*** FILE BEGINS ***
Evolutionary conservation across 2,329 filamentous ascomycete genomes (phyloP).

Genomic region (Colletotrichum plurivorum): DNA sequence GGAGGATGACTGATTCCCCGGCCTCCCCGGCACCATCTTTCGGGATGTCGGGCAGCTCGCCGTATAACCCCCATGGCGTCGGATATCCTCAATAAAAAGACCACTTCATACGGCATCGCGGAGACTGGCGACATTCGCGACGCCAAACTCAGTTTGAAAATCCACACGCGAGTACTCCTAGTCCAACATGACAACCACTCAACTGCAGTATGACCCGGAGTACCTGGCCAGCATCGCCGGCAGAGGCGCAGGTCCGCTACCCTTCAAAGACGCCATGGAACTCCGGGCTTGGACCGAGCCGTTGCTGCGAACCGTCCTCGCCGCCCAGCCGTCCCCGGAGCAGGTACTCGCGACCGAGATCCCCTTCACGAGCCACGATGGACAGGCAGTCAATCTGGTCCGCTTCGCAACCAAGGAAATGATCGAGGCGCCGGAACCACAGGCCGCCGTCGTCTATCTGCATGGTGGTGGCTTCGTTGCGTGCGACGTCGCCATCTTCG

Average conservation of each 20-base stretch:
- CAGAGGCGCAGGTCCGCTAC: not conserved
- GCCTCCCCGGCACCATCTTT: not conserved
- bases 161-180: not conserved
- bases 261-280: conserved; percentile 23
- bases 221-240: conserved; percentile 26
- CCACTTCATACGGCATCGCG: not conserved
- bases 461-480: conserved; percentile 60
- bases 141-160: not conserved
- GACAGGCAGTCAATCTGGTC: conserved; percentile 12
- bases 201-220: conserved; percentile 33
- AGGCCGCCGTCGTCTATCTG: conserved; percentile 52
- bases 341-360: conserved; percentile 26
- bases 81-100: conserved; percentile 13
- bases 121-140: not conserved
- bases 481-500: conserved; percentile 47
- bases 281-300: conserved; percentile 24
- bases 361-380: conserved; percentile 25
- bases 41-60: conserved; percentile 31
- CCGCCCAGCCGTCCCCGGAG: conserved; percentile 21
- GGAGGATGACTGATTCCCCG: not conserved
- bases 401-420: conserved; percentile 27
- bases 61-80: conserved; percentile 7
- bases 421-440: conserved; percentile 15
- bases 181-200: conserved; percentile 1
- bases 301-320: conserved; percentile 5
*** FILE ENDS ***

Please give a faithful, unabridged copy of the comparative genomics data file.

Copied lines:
Evolutionary conservation across 2,329 filamentous ascomycete genomes (phyloP).

Genomic region (Colletotrichum plurivorum): DNA sequence GGAGGATGACTGATTCCCCGGCCTCCCCGGCACCATCTTTCGGGATGTCGGGCAGCTCGCCGTATAACCCCCATGGCGTCGGATATCCTCAATAAAAAGACCACTTCATACGGCATCGCGGAGACTGGCGACATTCGCGACGCCAAACTCAGTTTGAAAATCCACACGCGAGTACTCCTAGTCCAACATGACAACCACTCAACTGCAGTATGACCCGGAGTACCTGGCCAGCATCGCCGGCAGAGGCGCAGGTCCGCTACCCTTCAAAGACGCCATGGAACTCCGGGCTTGGACCGAGCCGTTGCTGCGAACCGTCCTCGCCGCCCAGCCGTCCCCGGAGCAGGTACTCGCGACCGAGATCCCCTTCACGAGCCACGATGGACAGGCAGTCAATCTGGTCCGCTTCGCAACCAAGGAAATGATCGAGGCGCCGGAACCACAGGCCGCCGTCGTCTATCTGCATGGTGGTGGCTTCGTTGCGTGCGACGTCGCCATCTTCG

Average conservation of each 20-base stretch:
- CAGAGGCGCAGGTCCGCTAC: not conserved
- GCCTCCCCGGCACCATCTTT: not conserved
- bases 161-180: not conserved
- bases 261-280: conserved; percentile 23
- bases 221-240: conserved; percentile 26
- CCACTTCATACGGCATCGCG: not conserved
- bases 461-480: conserved; percentile 60
- bases 141-160: not conserved
- GACAGGCAGTCAATCTGGTC: conserved; percentile 12
- bases 201-220: conserved; percentile 33
- AGGCCGCCGTCGTCTATCTG: conserved; percentile 52
- bases 341-360: conserved; percentile 26
- bases 81-100: conserved; percentile 13
- bases 121-140: not conserved
- bases 481-500: conserved; percentile 47
- bases 281-300: conserved; percentile 24
- bases 361-380: conserved; percentile 25
- bases 41-60: conserved; percentile 31
- CCGCCCAGCCGTCCCCGGAG: conserved; percentile 21
- GGAGGATGACTGATTCCCCG: not conserved
- bases 401-420: conserved; percentile 27
- bases 61-80: conserved; percentile 7
- bases 421-440: conserved; percentile 15
- bases 181-200: conserved; percentile 1
- bases 301-320: conserved; percentile 5